When there is an existing Support Order, you can use that to obtain an Income Assignment. This will result in the other party’s wages being garnished, i.e. the amount of child support is taken out of their paycheck and paid to you, often times via the Family Support Registry. However, there are limits to the amount of income that can be garnished. Our attorneys understand these limits and requirements and can assist you in garnishing a payor’s wages for child support. Further, if you have a granted Motion for Entry of Judgment, you can also have that amount garnished from the other party’s wages via Income Assignment as well, subject to the same limitations.

Generally, the procedure for this is as follows: file an Income Withholding Assignment within the case matter in which the child support order was established; request a certified copy of the Support Order and/or Order regarding the Motion for Entry of Support Judgment from the Court, and sending the same, along with a copy of the Income Assignment to the owing party’s employer.

Further, if you know who the other party banks with, you can use a Support Judgment to levy funds in the other party’s bank account to satisfy the judgment against them. Levying a bank account is also subject to certain limitations on the amounts that can be levied so it is important to understand these limitations before seeking a bank levy. In short, you initiate this by serving a Writ of Garnishment on the other party’s bank and filing the same with the Court, however, the process can become complicated depending on the character of the funds in the accounts. It is important to speak with an educated attorney regarding this process.

4 – Motion for Contempt Citation

Finally, an option to consider if your ex is not paying their court ordered child support is to file a Motion for Contempt Citation.

To win on a Motion for Contempt Citation, you have to be able to show/prove the following factors:

  1. There is a valid Court Order, i.e., a Support Order.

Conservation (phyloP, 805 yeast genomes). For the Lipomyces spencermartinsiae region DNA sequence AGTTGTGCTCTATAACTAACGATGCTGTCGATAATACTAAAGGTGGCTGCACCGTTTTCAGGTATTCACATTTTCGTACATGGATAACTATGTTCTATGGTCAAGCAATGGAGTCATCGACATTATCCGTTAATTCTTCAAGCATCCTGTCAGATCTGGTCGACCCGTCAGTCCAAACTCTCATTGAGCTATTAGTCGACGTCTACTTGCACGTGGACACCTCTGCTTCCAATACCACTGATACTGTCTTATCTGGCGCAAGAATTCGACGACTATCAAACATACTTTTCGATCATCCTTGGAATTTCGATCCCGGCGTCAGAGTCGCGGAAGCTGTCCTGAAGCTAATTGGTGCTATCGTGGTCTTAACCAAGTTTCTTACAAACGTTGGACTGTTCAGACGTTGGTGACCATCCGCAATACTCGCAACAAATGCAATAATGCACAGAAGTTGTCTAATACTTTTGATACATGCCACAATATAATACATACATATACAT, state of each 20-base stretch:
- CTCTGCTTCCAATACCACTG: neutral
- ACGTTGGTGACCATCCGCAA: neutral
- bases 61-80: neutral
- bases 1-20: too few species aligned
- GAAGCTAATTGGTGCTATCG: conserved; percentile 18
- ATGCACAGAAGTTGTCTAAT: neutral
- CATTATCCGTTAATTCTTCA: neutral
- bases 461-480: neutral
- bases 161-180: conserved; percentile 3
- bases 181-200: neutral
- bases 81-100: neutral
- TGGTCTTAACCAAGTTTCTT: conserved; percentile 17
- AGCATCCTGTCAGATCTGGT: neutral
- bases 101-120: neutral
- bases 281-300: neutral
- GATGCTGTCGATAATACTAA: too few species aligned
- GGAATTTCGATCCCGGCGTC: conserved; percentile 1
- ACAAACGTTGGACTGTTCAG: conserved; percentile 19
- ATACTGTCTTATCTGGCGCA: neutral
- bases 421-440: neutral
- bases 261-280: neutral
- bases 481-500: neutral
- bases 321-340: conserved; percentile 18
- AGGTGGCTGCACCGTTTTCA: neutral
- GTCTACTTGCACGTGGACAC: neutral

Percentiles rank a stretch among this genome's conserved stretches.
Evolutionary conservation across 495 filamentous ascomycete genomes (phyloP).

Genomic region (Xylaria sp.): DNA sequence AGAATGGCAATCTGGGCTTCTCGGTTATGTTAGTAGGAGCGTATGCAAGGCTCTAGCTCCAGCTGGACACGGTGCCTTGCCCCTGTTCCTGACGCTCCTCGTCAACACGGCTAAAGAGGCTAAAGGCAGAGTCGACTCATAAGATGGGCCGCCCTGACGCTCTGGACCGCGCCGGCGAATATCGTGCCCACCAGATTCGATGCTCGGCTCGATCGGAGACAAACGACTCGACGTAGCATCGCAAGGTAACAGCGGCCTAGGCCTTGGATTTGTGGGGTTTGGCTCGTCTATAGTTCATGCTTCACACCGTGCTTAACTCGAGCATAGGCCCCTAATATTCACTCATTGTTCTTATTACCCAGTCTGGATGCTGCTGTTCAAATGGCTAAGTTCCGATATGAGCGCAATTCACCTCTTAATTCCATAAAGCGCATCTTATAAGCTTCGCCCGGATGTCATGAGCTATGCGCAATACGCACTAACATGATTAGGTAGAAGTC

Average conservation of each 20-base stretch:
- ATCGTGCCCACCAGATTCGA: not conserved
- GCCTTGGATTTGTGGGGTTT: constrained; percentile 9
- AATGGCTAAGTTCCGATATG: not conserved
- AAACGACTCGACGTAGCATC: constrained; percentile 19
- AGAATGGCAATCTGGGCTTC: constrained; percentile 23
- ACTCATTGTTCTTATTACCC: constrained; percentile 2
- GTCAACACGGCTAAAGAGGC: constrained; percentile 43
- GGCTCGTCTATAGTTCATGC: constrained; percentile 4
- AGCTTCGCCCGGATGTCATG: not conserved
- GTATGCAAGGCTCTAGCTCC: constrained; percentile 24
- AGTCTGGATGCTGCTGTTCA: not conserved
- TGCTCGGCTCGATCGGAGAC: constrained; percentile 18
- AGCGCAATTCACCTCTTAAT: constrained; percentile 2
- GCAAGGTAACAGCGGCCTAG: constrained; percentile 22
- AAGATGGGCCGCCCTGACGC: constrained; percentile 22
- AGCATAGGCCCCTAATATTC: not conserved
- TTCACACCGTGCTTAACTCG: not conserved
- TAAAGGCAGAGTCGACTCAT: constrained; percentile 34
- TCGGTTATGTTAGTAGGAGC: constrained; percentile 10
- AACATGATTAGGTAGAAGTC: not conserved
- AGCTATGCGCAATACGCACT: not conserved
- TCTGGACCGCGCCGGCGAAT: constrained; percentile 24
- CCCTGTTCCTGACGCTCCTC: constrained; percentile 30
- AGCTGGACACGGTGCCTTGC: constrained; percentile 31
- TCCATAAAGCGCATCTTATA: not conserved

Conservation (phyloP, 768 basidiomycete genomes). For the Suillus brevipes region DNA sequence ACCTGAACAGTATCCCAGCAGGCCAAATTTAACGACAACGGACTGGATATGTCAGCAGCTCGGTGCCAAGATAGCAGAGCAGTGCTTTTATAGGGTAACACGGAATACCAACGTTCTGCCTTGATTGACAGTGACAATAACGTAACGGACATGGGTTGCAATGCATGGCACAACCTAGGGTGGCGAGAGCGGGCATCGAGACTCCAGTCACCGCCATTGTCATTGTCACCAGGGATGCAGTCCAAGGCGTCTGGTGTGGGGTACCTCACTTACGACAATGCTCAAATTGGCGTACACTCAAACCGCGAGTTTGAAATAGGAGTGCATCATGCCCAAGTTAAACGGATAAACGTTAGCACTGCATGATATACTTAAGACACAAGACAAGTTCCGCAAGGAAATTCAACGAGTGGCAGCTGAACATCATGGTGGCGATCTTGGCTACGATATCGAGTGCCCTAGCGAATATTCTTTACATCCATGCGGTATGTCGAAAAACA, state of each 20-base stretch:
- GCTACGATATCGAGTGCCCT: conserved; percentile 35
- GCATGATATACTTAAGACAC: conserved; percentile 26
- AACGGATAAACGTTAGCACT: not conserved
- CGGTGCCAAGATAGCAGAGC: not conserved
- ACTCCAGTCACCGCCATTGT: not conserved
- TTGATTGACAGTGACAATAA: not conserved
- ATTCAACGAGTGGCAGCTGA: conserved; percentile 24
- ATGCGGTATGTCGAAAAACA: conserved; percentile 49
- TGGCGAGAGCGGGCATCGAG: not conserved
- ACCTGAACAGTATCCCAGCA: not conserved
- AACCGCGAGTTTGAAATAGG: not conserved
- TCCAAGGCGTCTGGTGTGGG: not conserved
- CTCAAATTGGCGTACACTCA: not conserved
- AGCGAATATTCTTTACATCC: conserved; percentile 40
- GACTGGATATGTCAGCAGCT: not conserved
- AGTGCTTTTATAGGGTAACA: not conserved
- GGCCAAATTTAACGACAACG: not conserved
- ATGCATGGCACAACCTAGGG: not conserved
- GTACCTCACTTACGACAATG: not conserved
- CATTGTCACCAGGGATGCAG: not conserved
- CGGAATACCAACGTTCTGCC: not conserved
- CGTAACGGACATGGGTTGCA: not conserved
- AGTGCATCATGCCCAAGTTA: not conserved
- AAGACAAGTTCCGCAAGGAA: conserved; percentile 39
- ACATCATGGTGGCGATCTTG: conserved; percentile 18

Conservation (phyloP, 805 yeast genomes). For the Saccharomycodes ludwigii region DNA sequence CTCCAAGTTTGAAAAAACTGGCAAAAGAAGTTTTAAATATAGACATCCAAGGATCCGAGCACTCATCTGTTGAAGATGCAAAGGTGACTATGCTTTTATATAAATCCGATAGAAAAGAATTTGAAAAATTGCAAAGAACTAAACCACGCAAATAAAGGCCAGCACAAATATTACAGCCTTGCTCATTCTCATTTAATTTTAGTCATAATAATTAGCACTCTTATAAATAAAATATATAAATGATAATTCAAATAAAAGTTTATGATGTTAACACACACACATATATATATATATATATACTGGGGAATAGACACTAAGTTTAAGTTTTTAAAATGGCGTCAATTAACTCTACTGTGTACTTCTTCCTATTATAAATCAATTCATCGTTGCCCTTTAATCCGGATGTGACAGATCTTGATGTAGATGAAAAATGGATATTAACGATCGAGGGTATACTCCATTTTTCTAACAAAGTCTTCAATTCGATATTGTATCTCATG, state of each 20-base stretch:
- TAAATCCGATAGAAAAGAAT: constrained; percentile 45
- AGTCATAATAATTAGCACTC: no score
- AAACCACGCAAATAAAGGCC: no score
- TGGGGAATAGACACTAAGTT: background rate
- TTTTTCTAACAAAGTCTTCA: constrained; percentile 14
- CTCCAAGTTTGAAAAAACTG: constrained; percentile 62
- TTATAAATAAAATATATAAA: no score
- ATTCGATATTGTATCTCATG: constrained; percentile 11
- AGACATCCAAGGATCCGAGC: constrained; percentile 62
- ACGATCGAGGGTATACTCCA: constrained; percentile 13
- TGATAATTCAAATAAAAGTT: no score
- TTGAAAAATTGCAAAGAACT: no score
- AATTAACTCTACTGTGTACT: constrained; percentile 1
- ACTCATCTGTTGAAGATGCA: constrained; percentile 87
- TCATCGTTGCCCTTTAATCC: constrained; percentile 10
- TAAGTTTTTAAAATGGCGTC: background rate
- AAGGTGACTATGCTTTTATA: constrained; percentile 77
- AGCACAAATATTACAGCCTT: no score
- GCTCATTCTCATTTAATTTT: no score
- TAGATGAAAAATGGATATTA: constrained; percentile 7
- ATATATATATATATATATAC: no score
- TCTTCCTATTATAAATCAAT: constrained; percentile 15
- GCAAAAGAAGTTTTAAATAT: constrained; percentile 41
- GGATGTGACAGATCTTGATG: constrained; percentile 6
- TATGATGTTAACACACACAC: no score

2. Your ex had knowledge of the Order, i.e., they participated in the litigation which resulted in the Order, signed an Agreement regarding child support, has made adequate payments in the past, and so forth.
  3. Your ex violated the Court Order, i.e., they stopped paying or are not paying as much as they should
  4. Your ex has the present ability to comply with the Court Order, i.e., he can afford to make the required child support payments
    1. Note, this factor is what often times makes Contempt a tricky path forward. If your ex can show that he cannot afford to make these payments, this would be a valid defense to a Motion for Contempt Citation.

Keep in mind, there are two different kinds of contempt – remedial and punitive.

Punitive seeks to punish your ex who has not paid, whereas remedial seeks to rectify the wrongdoing. Punitive contempt requires a showing of the factors listed above, along with a showing that your ex has willfully refused to comply with the Court Order and such willful disregard offended the dignity of the Court. Further, since punitive contempt is quasi-criminal, the burden of proof is higher. For example, whereas remedial contempt requires you to prove each of the factors by a preponderance of evidence (more likely than not), punitive contempt requires you to prove the factors beyond a reasonable doubt (the Court cannot reasonably doubt any of the required allegations you are making against your ex).

Further note that the remedies for punitive and remedial contempt can differ and it is best to consult with an attorney regarding which route is best for you and your case.

Going through the steps of making your ex pay-up on child support can be overwhelming, frustrating and confusing. We at Solutions Based Family Law are here to help. Call 720-420-3610 to schedule a consultation with one of our attorneys today.